Assuming, of course, that it was a private buyer. Given the market driven pricing in play here, I wouldn't be surprised if most buyers at the moment are bank-owned investment funds or private investment consortiums.
posted by rh at 8:22 AM on May 19, 2011 [1 favorite]


Indeed, the money paid for enlarged photobooth pictures is amazing. It would seem that someone could even buy a sizable collection of pieces from up-and-coming artists with money like that, supporting living artists and speculating on a larger collection of pieces. But that would be a gamble, where Warhol is a known name.
posted by filthy light thief at 8:48 AM on May 19, 2011


It originally cost $1,600.

Art in America : The story of the evening's star Warhol began with a housewife from Detroit. In 1964, collector Florence Barron commissioned a self-portrait of the artist, paying the $1,600 fee in installments. The result was a striking four-panel painting of a 36-year-old Warhol wearing sunglasses and a trench coat, his necktie askew, looking deadpan and hammy in a sequence of shots captured in the grainy black and white of a grungy Times Square photo booth. Barron died in 1999, and her heirs were last night's sellers.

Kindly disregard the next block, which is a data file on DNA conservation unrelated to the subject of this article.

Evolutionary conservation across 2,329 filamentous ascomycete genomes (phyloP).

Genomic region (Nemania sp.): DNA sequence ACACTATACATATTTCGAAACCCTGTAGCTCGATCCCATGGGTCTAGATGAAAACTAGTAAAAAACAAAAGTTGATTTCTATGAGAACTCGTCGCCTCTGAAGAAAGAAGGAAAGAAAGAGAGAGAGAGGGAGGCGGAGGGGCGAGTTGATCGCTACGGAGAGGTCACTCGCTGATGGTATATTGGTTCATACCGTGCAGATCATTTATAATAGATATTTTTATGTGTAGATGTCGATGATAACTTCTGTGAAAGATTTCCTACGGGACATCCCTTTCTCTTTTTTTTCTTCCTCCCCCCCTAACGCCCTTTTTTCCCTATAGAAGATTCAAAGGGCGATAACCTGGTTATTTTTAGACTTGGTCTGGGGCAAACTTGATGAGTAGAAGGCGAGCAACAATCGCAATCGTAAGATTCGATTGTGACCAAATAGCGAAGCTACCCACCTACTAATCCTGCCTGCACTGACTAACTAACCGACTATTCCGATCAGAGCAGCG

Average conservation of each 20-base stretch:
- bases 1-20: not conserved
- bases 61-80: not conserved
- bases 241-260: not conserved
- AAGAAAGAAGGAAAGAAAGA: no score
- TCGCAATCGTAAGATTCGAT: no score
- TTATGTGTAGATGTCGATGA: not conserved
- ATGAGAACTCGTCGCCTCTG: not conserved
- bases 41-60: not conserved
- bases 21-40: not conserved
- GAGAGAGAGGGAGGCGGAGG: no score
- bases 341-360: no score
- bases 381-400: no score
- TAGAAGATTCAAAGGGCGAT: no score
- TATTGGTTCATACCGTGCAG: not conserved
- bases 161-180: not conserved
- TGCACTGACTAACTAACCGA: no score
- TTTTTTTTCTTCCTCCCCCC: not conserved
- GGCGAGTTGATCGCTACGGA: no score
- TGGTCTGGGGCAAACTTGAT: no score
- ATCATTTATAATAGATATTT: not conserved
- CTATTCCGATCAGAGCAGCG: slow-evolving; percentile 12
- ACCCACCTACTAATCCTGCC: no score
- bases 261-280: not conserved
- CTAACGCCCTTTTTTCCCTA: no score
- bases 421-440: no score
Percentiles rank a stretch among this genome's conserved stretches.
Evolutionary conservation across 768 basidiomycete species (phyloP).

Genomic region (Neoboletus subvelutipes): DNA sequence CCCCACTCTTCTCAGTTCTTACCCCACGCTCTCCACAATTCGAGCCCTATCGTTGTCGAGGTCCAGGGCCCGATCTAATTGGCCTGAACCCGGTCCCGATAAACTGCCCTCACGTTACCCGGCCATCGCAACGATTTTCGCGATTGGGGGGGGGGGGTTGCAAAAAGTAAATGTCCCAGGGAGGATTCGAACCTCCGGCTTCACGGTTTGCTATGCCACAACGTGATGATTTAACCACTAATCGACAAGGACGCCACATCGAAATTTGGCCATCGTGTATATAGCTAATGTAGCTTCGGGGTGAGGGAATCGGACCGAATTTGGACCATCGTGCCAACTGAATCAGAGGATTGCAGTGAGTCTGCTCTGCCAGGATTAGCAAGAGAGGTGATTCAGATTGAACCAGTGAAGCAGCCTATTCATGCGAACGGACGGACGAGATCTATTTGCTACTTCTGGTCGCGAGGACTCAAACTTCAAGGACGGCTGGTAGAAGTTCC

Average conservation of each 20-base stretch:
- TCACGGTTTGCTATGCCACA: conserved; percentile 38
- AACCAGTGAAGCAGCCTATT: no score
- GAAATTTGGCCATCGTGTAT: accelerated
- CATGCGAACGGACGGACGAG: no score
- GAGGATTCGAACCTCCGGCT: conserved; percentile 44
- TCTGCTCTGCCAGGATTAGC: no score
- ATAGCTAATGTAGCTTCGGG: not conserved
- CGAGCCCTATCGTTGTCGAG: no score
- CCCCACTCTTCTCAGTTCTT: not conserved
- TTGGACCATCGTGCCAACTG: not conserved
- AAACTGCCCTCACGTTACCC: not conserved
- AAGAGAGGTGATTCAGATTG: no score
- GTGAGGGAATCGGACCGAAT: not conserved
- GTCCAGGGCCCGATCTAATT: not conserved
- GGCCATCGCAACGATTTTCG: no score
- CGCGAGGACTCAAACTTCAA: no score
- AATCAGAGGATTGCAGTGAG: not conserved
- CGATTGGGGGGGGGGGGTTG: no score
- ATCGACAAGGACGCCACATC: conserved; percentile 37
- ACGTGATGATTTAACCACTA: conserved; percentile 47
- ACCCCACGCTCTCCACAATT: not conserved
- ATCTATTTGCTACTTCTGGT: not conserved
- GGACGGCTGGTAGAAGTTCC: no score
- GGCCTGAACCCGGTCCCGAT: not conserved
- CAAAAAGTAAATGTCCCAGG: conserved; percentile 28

posted by R. Mutt at 9:06 AM on May 19, 2011 [3 favorites]


The video made me feel a little bit queasy about the whole process. As the auction was proceeding in increments of the cost of a house it really hammered home how far the world of fine art investment is from the average joe. Every 10 seconds they were raising the bid by 10 nurses salaries or the cost of providing school for a year for 40 kids or a couple of hospital beds... Free market capitalism is funny like that. Rich people can spend there money on whatever the heck they like, and if they're smart, they'll find a richer person to buy it next year.
Adjusting for inflation, the original price would have been $11,124 in today's money. That said the art itself was kind of dull. It seems more like collecting memorabilia then collecting art.